EVM Chart AnalysisEstimates at Completion ChartThe Estimates at Completion (EAC) chart shows the BAC, the contractor’s EAC, and one ormore formula-based EACs, plotting time on the x-axis and dollars in millions on the y-axis. Thischart is used to compare a contractor’s EAC to formula-based EAC(s) to determine if thecontractor’s EAC is reasonable.Sample EAC Chart Note: This sample chart displays one formula-based EAC: EACCPI (also known asthe floor EAC), which uses CPICUM as the performance factor. Other charts maydisplay additional EACs, such as the ceiling EAC (EACComposite), which uses CPI*SPIas the performance factor. See the next section for more information about formula-based EACs andperformance factors.EVM 202September 20169

EVM Chart AnalysisHow to Analyze this ChartThe contractor’s EAC is one way to determine whatthe contract may cost compared to the original plan.Formula-based EACs are another way to determinewhat the contract may cost. EACs may be calculated byusing different performance factors (PFs).To calculate a formula-based EAC, substitute anefficiency factor (e.g., CPICUM or CPICUM * SPICUM) for thePF. No one factor is better than another. Choose anefficiency factor based on program history, currenttrends, technical performance, and other programmaticinformation.Key EVM FormulasVAC BAC EAC Positive VAC Underrun Negative VAC OverrunEACPF ACWP BAC BCWPCUMPerformance FactorEACCPICUM ACWP BAC BCWPCUMCPICUMEACComposite ACWP BAC BCWPCUMCPICUM SPICUM The Six Period Summary report pre-calculates several formula-based EACs. See theSix Period Summary Report subsection at the end of this job aid for moreinformation.EACs are used to assist management decision-making and planning. They are frequentlyincluded in reports, such as budget documents, submitted to upper levels of management. If thecalculated EACs differ greatly from the BAC and/or contractor EAC, then the contractor and/orthe Program Management Office (PMO) should be prepared to explain why.Analysis in ActionIn the previous Sample Estimates at Completion (EAC) chart, the contractor is predicting anunderrun because their EAC is less than the BAC. However, the contractor’s EAC isunreasonable b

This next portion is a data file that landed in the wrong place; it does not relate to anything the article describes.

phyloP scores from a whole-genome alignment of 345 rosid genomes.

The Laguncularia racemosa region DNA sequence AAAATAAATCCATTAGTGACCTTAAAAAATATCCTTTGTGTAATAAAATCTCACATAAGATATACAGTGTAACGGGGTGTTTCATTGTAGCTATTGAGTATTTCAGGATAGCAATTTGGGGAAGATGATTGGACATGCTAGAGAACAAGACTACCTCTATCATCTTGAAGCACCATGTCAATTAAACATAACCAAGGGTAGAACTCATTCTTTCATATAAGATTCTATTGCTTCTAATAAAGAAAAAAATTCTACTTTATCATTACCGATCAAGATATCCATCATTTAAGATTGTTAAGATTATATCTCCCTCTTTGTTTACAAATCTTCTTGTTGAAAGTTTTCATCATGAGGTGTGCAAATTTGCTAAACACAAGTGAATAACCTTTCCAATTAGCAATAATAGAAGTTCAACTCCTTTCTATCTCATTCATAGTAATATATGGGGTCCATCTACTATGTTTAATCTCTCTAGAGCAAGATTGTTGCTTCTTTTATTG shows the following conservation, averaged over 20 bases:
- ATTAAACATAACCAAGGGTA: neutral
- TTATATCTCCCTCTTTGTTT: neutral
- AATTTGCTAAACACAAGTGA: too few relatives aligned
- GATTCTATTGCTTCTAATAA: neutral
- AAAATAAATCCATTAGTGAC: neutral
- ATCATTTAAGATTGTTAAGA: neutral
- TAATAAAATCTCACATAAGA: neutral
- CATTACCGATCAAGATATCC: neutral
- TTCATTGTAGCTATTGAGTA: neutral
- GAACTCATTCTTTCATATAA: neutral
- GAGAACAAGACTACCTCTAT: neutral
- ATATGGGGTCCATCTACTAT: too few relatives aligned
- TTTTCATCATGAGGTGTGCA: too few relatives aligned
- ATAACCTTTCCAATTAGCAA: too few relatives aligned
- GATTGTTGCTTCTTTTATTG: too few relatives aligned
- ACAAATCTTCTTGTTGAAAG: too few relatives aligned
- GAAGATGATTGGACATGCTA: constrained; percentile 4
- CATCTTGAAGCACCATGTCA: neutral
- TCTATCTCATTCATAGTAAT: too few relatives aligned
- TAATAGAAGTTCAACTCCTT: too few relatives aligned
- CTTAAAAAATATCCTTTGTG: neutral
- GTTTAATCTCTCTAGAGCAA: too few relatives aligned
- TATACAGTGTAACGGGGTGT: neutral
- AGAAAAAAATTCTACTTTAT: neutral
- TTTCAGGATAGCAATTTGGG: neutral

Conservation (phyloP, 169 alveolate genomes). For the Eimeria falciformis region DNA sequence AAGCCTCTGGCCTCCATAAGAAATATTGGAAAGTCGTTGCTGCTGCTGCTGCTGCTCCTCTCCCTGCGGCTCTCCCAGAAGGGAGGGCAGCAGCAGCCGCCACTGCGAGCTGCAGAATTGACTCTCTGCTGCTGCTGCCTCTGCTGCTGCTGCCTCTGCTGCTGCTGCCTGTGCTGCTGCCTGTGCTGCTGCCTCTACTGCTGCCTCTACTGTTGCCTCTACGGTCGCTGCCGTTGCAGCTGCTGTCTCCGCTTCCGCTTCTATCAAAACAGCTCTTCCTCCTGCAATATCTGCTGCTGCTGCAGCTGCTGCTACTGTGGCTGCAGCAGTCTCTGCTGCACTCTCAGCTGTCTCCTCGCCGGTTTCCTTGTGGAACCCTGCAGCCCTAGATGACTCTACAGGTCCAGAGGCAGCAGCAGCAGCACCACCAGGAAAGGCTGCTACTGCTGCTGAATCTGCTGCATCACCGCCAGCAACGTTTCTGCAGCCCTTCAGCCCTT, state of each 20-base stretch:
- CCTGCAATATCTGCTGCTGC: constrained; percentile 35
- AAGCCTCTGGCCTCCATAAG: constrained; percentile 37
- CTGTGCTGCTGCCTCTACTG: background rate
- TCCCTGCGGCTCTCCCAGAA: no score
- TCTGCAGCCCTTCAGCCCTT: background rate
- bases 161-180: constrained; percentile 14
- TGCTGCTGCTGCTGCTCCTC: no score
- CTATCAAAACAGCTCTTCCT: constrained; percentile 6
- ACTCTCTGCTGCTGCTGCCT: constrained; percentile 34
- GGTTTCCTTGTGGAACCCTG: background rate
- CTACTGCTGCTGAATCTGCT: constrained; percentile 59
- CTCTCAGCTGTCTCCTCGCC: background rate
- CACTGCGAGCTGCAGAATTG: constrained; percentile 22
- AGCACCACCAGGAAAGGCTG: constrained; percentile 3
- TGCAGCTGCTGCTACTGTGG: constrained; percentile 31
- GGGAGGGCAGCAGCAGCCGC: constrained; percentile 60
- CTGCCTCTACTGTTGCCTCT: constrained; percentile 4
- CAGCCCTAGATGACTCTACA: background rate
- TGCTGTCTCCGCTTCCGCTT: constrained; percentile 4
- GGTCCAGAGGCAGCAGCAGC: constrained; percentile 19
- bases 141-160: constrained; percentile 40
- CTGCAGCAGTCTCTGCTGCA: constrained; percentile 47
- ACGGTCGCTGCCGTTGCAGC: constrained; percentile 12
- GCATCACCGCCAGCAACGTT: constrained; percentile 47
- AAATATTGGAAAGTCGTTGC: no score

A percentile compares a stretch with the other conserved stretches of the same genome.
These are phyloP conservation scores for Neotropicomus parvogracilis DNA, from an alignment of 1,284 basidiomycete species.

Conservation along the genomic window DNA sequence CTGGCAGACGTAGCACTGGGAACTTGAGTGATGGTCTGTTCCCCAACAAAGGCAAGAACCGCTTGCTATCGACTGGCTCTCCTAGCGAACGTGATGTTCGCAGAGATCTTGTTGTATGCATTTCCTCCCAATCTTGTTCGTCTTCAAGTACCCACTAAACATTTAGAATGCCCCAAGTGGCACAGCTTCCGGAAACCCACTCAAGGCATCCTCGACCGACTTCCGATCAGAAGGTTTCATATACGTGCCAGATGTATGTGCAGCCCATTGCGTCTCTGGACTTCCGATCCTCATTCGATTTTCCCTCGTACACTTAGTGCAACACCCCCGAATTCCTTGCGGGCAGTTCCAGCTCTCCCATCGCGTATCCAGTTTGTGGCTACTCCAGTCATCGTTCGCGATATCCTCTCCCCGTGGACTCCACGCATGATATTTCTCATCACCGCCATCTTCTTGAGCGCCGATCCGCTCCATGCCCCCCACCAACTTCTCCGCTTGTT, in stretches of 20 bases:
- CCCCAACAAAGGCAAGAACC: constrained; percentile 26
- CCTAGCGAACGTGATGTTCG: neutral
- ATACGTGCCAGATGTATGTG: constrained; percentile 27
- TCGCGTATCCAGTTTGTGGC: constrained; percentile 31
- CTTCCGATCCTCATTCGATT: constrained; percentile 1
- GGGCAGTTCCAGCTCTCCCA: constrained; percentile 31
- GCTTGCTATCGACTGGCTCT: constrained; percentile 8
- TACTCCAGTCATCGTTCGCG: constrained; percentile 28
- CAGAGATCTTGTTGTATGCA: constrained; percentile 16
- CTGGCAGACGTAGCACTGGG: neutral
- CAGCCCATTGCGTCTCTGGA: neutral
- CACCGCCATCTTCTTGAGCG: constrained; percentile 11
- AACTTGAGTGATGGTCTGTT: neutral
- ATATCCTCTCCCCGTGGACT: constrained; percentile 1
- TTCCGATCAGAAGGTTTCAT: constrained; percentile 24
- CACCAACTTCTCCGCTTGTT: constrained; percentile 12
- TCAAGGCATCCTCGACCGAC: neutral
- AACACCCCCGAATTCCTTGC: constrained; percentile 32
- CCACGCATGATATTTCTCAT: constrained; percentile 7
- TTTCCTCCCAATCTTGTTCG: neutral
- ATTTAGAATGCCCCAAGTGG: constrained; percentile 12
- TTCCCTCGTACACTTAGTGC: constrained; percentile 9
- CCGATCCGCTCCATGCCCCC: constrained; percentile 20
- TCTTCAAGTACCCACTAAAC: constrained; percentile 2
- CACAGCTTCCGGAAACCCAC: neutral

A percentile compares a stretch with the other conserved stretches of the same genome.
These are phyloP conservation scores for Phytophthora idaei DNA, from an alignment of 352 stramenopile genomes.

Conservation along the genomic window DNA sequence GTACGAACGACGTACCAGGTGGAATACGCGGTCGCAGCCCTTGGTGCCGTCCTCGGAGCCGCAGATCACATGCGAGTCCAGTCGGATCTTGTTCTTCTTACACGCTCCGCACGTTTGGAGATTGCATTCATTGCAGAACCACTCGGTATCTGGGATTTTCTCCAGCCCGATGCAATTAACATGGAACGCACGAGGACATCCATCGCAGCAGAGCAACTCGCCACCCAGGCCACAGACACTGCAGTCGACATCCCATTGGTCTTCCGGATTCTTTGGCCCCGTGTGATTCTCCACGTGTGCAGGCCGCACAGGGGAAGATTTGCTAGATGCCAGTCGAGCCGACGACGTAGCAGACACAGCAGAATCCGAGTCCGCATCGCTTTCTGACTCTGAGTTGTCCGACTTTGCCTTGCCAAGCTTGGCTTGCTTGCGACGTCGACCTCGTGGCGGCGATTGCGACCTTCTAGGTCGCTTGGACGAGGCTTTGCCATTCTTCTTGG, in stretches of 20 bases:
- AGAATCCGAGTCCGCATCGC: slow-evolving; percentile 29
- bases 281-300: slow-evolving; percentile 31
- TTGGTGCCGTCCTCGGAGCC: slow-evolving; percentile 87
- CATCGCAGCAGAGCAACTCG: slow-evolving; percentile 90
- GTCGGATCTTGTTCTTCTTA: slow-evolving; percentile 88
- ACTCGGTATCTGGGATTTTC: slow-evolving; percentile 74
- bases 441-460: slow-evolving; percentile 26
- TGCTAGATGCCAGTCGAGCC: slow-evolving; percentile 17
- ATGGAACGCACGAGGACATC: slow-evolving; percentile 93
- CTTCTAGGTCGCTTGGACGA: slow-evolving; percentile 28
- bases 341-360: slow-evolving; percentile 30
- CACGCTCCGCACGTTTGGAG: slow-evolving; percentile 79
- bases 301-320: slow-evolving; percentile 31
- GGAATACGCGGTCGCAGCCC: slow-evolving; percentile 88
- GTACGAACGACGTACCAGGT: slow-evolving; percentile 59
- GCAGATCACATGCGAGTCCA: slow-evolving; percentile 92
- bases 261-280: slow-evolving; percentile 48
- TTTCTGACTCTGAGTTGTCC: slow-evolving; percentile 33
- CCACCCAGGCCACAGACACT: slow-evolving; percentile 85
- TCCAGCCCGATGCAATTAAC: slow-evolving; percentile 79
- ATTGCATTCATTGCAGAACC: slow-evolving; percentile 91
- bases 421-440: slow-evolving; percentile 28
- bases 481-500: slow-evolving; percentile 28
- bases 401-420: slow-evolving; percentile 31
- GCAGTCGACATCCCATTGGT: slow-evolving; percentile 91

EVM 202 September 2016 1 Earned Value Management (EVM) Chart Analysis Introduction A key component of Earned Value Management (EVM) is analyzing EVM data, charts, and reports to assess cost and schedule performance trends as part of an integrated program management approach. EVM chart and report analysis provides insight into the accuracy of the performance measurement baseline